James William Booth was born in Middleton, near Manchester, in the 28th November 1867, into a wealthy family - his father was a prominent local businessman and would later serve as Mayor of Middleton between 1895-96. He studied at the Manchester School of Art under Elias Mollineaux Bancroft (1846-1924), likely alongside Fred Jackson and Albert George Stevens, and by whom he was inspired to visit Staithes. He initially lodged at Brown's Terrace, Hinderwell, and at one point shared a studio by the Beck mouth in Staithes with Laura and Harold Knight.
Booth was good friends with Frederick William Jackson, whom he first met exhibiting at the Manchester Academy of Fine Arts, and the two would often paint together; this can be seen in the similarity of the pair's styles. Although James Booth painted a variety of subjects including landscapes, seascapes, portraits and still lifes, he is most noted for his depictions of horses, similar to fellow Staithes Group member John Atkinson; this is likely a combination of his studies of animal anatomy at various slaughter houses, and his father's ownership and training of racehorses.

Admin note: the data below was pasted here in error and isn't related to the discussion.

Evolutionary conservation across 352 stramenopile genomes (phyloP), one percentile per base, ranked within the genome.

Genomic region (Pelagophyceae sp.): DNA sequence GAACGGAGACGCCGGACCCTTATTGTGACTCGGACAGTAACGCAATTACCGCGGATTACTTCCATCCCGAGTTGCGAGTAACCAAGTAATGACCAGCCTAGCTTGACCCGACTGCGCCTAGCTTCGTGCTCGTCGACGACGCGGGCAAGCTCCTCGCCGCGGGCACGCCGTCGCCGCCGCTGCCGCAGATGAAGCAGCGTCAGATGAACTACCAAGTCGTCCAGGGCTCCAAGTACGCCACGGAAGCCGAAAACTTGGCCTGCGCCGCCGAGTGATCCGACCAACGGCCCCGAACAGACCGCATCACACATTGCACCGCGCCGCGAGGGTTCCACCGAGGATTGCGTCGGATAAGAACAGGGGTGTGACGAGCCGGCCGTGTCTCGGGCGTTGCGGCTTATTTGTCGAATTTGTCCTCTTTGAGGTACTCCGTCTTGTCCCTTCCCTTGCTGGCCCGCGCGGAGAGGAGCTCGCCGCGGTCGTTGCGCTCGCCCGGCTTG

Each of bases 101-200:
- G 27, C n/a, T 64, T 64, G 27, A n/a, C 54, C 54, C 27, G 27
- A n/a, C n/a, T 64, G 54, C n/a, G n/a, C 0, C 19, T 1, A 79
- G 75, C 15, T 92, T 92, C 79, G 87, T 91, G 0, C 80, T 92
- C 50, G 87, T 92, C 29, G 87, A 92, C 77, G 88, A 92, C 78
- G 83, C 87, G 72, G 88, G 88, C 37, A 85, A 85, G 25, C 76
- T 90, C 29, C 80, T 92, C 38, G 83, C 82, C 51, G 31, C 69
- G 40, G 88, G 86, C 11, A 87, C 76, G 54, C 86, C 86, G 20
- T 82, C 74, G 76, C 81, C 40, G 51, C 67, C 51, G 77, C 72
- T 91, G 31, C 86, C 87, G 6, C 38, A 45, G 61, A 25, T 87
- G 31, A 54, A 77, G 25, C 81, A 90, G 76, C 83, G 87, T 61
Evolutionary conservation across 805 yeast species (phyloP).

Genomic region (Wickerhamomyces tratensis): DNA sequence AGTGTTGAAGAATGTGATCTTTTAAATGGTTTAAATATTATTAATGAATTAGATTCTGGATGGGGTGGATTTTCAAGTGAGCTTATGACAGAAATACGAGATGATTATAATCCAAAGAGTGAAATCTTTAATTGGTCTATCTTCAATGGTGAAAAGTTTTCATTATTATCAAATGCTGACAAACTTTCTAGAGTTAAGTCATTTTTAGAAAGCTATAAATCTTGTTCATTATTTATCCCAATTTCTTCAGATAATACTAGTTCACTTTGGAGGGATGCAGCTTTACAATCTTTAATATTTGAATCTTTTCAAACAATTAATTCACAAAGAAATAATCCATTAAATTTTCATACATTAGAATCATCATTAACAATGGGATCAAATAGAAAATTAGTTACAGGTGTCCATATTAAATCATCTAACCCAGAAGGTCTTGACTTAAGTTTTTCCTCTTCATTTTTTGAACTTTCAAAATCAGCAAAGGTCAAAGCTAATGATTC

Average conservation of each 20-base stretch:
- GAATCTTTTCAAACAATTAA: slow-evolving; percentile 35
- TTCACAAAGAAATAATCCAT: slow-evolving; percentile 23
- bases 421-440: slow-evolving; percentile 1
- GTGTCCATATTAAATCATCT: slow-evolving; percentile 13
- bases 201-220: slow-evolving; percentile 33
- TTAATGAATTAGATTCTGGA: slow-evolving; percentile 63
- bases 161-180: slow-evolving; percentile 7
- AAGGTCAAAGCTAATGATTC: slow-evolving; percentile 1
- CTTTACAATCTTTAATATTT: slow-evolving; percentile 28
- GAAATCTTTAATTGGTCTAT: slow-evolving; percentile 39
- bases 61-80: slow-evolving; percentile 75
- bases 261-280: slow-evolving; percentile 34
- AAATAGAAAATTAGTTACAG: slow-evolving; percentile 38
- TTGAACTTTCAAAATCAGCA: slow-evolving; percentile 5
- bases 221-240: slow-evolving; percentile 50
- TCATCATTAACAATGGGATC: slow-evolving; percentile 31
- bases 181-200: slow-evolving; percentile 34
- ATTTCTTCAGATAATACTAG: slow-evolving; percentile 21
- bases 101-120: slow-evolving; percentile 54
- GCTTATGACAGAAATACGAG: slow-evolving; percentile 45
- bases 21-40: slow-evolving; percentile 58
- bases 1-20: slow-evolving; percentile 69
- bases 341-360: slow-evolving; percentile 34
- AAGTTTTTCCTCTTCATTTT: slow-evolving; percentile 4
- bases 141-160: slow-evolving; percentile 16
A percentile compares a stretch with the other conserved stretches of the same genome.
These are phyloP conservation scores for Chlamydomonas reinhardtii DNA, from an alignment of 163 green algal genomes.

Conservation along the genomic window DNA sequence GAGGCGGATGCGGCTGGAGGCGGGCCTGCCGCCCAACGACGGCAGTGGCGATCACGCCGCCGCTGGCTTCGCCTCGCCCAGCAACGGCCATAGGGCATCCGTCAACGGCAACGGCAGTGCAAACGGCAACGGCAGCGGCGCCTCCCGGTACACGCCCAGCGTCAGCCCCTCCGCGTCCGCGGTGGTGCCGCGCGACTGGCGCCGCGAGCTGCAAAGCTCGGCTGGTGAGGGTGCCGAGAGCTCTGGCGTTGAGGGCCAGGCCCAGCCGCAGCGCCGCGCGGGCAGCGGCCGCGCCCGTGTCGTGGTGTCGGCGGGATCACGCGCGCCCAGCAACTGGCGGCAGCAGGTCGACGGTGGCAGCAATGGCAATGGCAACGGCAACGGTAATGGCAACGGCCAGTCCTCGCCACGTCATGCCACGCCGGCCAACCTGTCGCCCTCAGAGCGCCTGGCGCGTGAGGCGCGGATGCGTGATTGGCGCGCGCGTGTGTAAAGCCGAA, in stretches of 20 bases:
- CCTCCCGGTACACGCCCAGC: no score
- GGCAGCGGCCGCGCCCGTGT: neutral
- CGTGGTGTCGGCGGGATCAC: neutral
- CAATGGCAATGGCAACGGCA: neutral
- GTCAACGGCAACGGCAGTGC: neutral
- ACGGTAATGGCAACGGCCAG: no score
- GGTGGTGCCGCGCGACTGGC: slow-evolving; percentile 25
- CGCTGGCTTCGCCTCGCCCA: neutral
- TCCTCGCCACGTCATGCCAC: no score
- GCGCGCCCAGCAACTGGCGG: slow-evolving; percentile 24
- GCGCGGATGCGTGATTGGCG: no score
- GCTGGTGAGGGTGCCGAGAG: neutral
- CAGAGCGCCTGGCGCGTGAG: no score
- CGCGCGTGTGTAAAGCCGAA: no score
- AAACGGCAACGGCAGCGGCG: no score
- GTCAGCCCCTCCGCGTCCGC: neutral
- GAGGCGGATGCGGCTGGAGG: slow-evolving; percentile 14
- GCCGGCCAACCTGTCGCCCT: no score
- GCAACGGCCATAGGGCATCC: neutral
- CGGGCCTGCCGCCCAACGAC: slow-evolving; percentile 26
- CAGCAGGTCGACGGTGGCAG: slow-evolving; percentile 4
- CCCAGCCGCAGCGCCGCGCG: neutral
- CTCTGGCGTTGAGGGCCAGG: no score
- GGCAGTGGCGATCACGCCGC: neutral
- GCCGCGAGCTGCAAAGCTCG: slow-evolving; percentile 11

The artist exhibited widely, including at the Royal Academy, the Manchester Academy, the Yorkshire Union of Artists, the Staithes Art Club (of which he was elected a member in its second year), and the Royal Cambrian Academy. Booth was a particular supporter of the latter, elected a member in 1896 and later offered the office of President, which he regretfully had to decline on account of his deafness, which rendered him unable to host and speak at official events. This affliction did not affect his quality of life, however, and he was a keen billiards and cricket player - his second wife was the daughter of noted Yorkshire wicket-keeper David Hunter.
James Booth moved to Scalby, near Scarborough, in 1901, and lived in the village until his death on the 18th August 1953; he first lived at Haswell, and moved to Stoneleigh Lodge, Station Road, in 1911. His work is now held by Nottingham Castle Museum, Manchester City Art Gallery, Kirkleatham Museum, Salford Museum, the Pannett Gallery Whitby, and more.